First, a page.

Manitoba

Social workers fear new rules not enough

Some veteran social workers are worried proposed new rules regulating their profession don't go far enough.

Some veteran social workers are worried proposed new rules regulating their profession don't go far enough.

The province is poised to pass legislation governing social workers in Manitoba, the last province in Canada to do so.

The Social Work Profession Act, or Bill 9, was introduced in the Manitoba legislature last December.

The regulations will include documented standards of practice and a code of ethics.

But a spokeswoman for a group of five seasoned social workers trying to amend the legislation told CBC News the rules aren't stringent enough — especially when it comes to how much education a social worker must have to qualify to practise.

"I've found it in general practice that people who don't have appropriate education or people who are calling themselves social workers in general practice at times have done things that have been harmful for clients," Sherrill Hershberg said.

Hershberg has been a social worker for 38 years.

"The [education] standards are not high enough, in fact, they're almost non-existent," she said.

"We have faced many situations in the past where unfortunately, lack of education [and] lack of practice standards have impacted on the public," Hershberg said.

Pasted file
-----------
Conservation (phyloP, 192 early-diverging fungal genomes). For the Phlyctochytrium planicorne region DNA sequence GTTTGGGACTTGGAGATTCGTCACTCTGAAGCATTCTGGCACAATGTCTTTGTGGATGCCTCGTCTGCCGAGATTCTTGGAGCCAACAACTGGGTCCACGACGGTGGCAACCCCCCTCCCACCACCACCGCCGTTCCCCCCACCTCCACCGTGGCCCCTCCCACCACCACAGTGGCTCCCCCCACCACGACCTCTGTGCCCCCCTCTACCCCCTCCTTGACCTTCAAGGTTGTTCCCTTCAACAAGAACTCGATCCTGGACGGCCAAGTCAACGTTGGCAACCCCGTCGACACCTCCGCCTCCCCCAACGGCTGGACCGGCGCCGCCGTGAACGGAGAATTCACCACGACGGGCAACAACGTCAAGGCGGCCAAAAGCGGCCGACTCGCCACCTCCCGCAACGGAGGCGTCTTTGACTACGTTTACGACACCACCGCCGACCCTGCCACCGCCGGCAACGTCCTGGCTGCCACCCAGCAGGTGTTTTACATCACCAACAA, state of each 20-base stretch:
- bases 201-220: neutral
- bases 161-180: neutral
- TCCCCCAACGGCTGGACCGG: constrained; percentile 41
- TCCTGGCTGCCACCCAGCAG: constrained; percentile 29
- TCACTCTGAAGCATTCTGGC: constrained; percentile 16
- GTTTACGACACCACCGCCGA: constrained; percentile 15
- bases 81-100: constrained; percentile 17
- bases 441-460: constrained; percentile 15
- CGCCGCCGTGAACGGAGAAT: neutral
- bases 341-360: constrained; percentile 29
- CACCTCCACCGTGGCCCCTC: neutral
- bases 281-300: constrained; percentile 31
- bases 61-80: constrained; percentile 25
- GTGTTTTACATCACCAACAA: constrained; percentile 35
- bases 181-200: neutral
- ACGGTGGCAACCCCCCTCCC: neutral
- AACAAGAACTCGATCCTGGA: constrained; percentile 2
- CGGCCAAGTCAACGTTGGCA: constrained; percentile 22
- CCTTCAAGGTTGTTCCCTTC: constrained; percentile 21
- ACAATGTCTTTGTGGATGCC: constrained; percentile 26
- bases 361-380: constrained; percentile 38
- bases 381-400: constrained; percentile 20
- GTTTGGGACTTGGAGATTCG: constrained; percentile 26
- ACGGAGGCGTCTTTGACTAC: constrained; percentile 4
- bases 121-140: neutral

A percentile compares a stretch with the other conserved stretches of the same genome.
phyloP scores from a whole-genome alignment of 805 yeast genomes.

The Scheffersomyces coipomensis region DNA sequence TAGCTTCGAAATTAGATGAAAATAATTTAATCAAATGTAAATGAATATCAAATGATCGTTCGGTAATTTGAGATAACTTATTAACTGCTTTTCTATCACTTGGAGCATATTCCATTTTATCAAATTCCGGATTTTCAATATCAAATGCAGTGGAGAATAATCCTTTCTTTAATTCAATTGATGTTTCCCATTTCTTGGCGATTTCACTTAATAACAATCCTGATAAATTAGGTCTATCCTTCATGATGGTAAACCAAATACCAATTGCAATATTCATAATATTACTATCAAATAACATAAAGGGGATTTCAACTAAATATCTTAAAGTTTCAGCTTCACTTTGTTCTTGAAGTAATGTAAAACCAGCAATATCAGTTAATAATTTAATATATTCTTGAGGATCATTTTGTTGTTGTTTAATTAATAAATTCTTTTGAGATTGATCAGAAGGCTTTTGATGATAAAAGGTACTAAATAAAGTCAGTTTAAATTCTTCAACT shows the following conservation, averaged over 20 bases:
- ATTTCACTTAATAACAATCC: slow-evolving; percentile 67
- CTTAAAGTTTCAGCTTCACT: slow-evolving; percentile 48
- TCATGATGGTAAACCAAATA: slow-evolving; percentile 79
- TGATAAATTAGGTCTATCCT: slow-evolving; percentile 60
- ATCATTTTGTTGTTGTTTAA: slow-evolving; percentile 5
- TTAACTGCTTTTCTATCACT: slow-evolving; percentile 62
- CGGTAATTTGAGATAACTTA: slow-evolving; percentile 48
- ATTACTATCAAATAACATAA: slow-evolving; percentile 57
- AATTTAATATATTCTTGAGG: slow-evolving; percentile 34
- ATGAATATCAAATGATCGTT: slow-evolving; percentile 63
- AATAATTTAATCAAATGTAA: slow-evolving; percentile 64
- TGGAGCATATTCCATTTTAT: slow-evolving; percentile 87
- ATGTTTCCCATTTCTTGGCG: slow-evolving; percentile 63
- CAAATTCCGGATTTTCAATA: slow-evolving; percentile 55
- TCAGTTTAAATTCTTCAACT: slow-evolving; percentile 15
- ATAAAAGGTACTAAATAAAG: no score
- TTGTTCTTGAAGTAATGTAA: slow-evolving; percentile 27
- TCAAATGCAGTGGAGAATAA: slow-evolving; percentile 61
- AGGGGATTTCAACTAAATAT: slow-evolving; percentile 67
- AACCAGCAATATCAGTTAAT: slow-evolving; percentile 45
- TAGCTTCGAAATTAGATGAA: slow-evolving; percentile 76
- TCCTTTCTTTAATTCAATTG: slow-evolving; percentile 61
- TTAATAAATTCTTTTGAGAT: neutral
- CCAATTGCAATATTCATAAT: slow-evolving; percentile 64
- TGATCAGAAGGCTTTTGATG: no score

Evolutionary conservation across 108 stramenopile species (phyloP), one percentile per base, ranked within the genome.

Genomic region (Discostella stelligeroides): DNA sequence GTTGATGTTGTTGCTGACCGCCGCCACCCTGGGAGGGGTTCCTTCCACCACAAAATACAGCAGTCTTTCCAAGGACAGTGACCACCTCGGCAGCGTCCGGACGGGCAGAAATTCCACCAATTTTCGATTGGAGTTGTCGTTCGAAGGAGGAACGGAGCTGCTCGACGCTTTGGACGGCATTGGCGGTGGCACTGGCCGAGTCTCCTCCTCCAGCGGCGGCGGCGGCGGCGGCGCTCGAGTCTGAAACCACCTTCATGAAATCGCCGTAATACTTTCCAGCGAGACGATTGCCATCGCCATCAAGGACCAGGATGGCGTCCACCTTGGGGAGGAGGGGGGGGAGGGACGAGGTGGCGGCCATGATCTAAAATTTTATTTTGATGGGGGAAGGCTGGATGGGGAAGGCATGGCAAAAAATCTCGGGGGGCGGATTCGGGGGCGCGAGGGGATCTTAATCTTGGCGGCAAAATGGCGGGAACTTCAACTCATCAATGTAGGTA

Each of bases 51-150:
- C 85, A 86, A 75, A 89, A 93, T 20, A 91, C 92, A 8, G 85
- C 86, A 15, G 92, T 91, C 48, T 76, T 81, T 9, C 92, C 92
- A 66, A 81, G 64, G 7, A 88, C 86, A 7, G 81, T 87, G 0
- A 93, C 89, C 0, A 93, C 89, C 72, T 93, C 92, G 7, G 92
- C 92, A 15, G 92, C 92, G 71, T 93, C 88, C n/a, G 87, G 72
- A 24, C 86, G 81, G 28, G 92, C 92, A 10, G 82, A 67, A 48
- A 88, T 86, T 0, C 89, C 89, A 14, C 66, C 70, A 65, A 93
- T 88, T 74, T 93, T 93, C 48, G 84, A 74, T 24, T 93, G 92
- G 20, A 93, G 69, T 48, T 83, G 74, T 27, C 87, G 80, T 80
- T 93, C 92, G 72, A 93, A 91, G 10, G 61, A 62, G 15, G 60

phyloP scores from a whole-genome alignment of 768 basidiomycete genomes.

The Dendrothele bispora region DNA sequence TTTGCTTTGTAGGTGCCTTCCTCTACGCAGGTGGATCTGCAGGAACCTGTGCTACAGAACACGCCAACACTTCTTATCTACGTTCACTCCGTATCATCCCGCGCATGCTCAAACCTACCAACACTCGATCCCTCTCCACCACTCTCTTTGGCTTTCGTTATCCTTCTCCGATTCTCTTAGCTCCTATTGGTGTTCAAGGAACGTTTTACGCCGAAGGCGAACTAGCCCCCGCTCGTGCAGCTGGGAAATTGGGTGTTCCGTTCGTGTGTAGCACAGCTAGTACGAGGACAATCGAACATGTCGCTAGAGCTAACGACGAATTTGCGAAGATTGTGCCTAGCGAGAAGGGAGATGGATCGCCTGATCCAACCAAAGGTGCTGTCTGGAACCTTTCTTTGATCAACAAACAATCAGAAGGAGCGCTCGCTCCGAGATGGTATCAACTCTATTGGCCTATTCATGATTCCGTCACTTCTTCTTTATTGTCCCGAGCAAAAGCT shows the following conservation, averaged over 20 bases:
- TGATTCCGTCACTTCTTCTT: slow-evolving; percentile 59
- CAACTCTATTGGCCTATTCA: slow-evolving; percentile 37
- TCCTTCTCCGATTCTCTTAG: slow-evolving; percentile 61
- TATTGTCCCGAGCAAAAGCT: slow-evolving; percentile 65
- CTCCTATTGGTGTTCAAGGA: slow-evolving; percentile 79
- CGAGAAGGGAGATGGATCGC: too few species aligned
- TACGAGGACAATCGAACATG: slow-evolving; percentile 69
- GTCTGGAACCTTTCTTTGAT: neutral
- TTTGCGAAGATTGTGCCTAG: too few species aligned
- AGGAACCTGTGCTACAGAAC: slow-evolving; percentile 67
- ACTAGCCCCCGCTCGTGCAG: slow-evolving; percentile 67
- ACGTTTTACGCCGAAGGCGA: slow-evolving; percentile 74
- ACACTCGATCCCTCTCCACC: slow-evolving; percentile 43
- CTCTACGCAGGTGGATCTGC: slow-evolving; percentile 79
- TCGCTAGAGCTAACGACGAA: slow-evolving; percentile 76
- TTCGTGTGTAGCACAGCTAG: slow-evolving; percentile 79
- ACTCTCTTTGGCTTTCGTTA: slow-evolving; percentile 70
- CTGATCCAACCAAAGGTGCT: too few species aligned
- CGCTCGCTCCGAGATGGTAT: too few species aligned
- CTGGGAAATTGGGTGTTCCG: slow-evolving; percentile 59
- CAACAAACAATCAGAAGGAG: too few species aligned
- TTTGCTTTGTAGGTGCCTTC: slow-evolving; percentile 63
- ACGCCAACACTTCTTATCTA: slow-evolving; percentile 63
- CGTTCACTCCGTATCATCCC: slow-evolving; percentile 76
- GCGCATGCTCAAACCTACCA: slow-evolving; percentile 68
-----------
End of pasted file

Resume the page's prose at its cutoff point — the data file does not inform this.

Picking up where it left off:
The group believes people wanting to call themselves a social worker should be required to hold, at minimum, an undergraduate university degree in social work from an accredited post-secondary school.

Provincial officials said they want to make sure people who have experience and expertise in social work won't be left out because they don't have a piece of paper. However, the province has said it is open to changes to the legislation.

Hershberg added that the lack of mandatory aboriginal representation and of delegates from the University of Manitoba — the only postsecondary institution in the province to offer a social work degree — on a newly formed oversight board is also troubling.

However, the province said nothing is preventing the board from appointing an aboriginal member once it sets its own bylaws.

The province hopes to have the bill passed before the end of the year.

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